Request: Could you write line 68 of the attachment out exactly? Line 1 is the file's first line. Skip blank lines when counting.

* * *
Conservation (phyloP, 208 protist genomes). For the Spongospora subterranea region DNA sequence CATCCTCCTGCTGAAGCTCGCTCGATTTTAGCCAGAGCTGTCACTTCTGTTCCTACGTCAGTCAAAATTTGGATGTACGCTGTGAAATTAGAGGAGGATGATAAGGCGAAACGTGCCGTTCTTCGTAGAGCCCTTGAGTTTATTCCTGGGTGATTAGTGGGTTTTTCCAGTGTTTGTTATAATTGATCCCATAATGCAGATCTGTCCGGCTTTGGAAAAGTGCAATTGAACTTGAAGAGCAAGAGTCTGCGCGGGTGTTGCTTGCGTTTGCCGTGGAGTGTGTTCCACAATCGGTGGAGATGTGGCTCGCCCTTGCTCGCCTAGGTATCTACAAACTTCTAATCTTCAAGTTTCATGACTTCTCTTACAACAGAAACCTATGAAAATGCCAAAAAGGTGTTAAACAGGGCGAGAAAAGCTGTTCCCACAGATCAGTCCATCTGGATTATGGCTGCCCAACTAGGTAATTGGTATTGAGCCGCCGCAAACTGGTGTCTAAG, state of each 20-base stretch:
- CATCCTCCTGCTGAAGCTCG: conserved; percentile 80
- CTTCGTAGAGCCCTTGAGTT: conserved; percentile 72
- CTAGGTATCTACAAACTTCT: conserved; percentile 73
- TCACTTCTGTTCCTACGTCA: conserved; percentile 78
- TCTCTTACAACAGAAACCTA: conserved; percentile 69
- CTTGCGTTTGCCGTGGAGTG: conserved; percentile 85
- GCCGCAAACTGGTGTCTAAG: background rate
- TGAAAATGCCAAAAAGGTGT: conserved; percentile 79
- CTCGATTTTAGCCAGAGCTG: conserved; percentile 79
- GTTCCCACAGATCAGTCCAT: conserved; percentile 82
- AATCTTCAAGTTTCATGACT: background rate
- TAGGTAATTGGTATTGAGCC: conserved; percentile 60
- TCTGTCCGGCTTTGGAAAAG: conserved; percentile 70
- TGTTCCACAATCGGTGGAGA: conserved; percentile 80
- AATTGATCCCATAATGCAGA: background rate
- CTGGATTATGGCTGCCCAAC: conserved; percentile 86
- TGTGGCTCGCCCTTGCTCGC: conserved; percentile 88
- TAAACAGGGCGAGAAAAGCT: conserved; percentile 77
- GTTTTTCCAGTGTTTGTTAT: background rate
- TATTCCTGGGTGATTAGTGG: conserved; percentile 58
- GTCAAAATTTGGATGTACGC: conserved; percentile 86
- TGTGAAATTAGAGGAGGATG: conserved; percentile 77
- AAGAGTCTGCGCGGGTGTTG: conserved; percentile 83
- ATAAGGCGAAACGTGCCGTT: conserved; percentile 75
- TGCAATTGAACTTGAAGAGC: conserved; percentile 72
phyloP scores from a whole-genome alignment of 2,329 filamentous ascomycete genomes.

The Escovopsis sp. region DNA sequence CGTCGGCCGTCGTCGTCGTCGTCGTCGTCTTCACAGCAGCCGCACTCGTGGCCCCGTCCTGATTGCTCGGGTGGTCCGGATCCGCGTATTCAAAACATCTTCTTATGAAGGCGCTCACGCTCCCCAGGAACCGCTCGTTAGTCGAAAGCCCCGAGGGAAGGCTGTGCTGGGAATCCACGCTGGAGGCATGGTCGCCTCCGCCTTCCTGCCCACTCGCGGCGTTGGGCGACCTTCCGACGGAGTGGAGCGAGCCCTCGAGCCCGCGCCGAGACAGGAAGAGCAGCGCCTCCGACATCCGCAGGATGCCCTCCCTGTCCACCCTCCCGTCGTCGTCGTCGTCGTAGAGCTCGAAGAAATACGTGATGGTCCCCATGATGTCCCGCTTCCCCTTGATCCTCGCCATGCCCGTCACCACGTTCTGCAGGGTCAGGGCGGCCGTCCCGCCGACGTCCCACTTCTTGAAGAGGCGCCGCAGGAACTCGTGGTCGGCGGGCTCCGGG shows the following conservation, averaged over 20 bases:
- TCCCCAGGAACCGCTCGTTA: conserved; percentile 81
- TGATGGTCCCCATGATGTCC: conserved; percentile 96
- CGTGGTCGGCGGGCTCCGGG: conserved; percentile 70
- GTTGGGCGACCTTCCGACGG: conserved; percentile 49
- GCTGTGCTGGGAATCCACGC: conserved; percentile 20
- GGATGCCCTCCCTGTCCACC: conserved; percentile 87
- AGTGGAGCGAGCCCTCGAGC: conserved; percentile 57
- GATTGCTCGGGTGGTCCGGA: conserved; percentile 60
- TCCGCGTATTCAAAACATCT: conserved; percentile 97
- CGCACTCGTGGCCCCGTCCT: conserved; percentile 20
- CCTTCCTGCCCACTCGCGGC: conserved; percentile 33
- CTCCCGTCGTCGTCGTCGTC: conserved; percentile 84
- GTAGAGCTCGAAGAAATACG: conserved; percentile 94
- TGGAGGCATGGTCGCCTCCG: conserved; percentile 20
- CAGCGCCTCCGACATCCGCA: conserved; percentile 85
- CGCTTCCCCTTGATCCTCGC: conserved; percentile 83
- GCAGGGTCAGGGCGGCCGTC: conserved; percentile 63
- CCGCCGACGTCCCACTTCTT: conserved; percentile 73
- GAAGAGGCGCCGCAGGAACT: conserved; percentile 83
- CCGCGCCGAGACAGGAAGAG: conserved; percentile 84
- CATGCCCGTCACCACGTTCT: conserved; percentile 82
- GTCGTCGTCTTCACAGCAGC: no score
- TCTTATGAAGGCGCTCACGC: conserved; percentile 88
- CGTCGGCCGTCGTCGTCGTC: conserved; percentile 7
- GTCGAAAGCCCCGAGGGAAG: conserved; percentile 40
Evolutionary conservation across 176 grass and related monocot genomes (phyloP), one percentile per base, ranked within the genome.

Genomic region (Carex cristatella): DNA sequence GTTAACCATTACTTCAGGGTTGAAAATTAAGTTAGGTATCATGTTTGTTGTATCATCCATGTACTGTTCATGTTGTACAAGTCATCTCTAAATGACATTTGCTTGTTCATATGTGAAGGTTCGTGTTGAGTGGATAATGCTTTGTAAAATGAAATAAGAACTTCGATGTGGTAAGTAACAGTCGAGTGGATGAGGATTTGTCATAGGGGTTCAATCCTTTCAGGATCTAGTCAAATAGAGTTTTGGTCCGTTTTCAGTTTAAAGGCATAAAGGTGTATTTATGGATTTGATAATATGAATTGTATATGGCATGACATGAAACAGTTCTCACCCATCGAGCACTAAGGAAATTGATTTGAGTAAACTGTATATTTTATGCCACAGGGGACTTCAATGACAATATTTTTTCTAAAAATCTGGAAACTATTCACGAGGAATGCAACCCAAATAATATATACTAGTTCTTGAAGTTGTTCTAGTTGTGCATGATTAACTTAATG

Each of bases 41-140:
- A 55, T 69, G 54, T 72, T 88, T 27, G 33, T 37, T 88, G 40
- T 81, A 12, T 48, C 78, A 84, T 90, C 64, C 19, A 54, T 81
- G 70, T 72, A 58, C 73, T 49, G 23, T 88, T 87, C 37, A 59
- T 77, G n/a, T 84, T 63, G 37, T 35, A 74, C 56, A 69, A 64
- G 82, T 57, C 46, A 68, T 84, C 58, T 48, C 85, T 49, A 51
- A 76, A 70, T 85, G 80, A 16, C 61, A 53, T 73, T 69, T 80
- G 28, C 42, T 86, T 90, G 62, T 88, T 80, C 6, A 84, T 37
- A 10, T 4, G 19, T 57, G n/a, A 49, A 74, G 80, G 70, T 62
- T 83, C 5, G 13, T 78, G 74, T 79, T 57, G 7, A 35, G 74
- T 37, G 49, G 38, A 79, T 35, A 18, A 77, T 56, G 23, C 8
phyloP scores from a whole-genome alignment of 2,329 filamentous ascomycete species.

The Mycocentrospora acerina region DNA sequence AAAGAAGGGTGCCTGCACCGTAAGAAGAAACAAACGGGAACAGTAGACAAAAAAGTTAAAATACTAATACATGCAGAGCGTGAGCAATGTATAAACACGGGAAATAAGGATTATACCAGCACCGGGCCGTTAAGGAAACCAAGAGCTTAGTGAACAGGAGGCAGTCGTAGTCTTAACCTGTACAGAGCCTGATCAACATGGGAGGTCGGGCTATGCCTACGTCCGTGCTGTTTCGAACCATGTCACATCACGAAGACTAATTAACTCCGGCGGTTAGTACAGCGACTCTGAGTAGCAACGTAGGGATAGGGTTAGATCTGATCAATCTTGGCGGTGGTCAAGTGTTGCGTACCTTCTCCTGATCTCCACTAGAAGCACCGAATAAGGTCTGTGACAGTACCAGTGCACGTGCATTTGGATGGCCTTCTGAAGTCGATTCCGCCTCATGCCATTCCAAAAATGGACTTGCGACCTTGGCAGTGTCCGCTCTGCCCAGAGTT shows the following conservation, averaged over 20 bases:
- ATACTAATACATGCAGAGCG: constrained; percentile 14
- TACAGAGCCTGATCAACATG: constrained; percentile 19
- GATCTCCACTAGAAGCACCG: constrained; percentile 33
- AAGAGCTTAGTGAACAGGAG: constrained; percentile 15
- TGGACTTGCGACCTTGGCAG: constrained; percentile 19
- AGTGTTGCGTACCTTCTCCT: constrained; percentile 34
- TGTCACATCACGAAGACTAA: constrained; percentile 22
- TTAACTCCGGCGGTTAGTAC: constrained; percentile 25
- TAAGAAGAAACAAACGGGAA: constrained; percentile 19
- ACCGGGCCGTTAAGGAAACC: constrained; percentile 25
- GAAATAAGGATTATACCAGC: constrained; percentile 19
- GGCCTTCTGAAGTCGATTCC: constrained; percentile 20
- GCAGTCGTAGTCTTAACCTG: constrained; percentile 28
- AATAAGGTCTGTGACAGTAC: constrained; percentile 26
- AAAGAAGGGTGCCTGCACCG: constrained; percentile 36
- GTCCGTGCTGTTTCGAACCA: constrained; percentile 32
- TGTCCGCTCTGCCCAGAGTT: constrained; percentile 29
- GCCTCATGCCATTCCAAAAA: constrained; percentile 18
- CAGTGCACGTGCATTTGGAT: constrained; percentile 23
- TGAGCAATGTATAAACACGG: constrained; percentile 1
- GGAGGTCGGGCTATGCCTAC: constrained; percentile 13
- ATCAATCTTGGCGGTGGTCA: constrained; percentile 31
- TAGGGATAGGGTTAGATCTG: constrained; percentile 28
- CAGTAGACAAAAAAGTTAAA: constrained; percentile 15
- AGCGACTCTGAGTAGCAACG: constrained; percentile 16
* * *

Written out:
The Mycocentrospora acerina region DNA sequence AAAGAAGGGTGCCTGCACCGTAAGAAGAAACAAACGGGAACAGTAGACAAAAAAGTTAAAATACTAATACATGCAGAGCGTGAGCAATGTATAAACACGGGAAATAAGGATTATACCAGCACCGGGCCGTTAAGGAAACCAAGAGCTTAGTGAACAGGAGGCAGTCGTAGTCTTAACCTGTACAGAGCCTGATCAACATGGGAGGTCGGGCTATGCCTACGTCCGTGCTGTTTCGAACCATGTCACATCACGAAGACTAATTAACTCCGGCGGTTAGTACAGCGACTCTGAGTAGCAACGTAGGGATAGGGTTAGATCTGATCAATCTTGGCGGTGGTCAAGTGTTGCGTACCTTCTCCTGATCTCCACTAGAAGCACCGAATAAGGTCTGTGACAGTACCAGTGCACGTGCATTTGGATGGCCTTCTGAAGTCGATTCCGCCTCATGCCATTCCAAAAATGGACTTGCGACCTTGGCAGTGTCCGCTCTGCCCAGAGTT shows the following conservation, averaged over 20 bases: